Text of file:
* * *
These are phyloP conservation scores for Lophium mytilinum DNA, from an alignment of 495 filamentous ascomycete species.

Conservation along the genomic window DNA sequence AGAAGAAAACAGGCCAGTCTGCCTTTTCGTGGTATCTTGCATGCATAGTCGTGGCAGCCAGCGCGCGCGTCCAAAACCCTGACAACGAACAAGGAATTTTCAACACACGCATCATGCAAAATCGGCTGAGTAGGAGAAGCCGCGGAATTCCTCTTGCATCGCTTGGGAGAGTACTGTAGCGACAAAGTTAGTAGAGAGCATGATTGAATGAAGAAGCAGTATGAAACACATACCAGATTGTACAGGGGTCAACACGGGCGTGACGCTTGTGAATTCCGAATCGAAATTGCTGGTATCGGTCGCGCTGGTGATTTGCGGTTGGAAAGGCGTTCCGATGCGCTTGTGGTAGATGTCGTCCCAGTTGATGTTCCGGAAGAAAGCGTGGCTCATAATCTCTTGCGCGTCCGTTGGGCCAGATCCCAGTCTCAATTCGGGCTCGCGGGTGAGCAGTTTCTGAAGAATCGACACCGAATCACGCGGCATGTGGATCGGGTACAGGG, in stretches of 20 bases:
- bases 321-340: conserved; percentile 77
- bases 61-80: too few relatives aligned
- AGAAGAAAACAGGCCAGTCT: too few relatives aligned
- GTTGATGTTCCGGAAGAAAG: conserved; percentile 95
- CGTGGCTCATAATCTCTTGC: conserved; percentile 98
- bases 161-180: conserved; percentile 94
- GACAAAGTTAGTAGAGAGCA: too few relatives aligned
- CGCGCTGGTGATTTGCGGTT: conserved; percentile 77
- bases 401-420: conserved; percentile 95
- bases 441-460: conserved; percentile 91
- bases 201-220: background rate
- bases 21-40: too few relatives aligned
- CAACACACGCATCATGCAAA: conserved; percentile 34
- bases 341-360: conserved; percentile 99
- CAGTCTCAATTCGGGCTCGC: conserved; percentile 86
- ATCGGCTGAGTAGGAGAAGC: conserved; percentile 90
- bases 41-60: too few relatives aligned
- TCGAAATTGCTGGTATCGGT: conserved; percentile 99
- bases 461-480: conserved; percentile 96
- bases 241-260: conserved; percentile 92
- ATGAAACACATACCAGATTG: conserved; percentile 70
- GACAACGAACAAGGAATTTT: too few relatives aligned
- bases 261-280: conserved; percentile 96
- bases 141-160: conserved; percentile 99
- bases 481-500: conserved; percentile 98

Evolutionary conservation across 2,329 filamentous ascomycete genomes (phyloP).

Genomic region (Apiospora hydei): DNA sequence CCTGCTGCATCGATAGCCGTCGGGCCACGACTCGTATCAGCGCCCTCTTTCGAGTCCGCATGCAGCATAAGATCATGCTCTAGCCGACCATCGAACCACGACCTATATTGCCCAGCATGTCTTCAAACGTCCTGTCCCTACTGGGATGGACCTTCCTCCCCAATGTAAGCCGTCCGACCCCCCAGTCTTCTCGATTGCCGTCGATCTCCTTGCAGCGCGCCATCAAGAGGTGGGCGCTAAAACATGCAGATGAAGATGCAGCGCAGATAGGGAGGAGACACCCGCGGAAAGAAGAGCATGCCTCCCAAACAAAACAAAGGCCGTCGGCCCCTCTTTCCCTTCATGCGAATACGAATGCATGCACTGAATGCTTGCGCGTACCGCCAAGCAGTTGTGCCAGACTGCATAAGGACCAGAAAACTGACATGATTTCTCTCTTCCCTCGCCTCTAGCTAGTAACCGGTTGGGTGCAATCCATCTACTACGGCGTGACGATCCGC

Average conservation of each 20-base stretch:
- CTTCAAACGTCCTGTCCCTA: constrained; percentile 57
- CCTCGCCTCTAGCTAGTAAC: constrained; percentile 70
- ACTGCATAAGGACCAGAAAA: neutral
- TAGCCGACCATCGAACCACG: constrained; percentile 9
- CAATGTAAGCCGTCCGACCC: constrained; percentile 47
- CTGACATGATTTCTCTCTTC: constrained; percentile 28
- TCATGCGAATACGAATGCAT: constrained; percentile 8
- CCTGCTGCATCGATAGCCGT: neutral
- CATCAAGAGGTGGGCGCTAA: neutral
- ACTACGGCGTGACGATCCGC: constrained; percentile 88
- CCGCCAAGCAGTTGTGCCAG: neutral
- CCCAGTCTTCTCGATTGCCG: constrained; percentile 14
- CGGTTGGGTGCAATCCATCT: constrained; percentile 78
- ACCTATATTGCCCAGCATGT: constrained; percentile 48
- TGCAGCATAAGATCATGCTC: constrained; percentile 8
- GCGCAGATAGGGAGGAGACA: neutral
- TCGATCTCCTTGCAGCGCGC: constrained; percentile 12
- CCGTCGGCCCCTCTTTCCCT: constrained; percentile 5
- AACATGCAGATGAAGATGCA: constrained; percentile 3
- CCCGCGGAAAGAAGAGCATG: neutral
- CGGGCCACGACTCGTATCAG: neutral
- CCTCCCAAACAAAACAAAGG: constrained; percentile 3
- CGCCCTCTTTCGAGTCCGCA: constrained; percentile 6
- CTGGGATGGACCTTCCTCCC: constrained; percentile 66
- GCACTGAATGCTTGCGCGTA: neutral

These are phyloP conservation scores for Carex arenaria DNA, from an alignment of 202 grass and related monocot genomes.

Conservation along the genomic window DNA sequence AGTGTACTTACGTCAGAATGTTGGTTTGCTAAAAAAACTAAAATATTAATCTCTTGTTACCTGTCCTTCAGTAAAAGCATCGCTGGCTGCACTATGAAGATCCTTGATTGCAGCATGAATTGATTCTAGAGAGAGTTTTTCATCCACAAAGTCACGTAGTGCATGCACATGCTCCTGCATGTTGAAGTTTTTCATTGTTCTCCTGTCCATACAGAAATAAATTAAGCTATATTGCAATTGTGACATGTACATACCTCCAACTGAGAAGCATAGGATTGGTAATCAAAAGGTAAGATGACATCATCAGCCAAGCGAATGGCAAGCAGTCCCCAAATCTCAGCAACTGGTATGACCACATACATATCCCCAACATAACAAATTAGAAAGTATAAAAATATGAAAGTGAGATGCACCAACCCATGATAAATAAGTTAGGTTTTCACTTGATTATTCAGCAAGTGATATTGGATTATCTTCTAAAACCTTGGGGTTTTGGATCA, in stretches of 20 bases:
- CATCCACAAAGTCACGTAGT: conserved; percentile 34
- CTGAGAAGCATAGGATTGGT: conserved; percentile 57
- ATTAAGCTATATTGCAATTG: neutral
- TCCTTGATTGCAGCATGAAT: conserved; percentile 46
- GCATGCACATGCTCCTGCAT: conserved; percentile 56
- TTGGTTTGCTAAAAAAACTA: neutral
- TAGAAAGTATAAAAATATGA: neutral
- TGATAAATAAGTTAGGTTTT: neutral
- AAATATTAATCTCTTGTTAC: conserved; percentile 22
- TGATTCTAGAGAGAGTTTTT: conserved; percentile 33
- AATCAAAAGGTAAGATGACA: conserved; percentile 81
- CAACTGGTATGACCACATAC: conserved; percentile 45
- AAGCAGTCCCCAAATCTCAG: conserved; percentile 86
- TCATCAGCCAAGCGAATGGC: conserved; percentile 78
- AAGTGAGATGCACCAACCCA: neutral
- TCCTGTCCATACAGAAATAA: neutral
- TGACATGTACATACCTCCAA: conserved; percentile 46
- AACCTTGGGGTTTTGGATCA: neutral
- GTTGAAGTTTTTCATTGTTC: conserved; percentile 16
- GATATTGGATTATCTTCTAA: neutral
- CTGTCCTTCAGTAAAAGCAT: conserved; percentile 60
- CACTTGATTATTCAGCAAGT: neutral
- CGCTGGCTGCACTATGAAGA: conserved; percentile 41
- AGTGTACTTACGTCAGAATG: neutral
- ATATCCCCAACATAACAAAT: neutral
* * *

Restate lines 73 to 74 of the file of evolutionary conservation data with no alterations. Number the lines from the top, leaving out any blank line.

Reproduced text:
- TCCTGTCCATACAGAAATAA: neutral
- TGACATGTACATACCTCCAA: conserved; percentile 46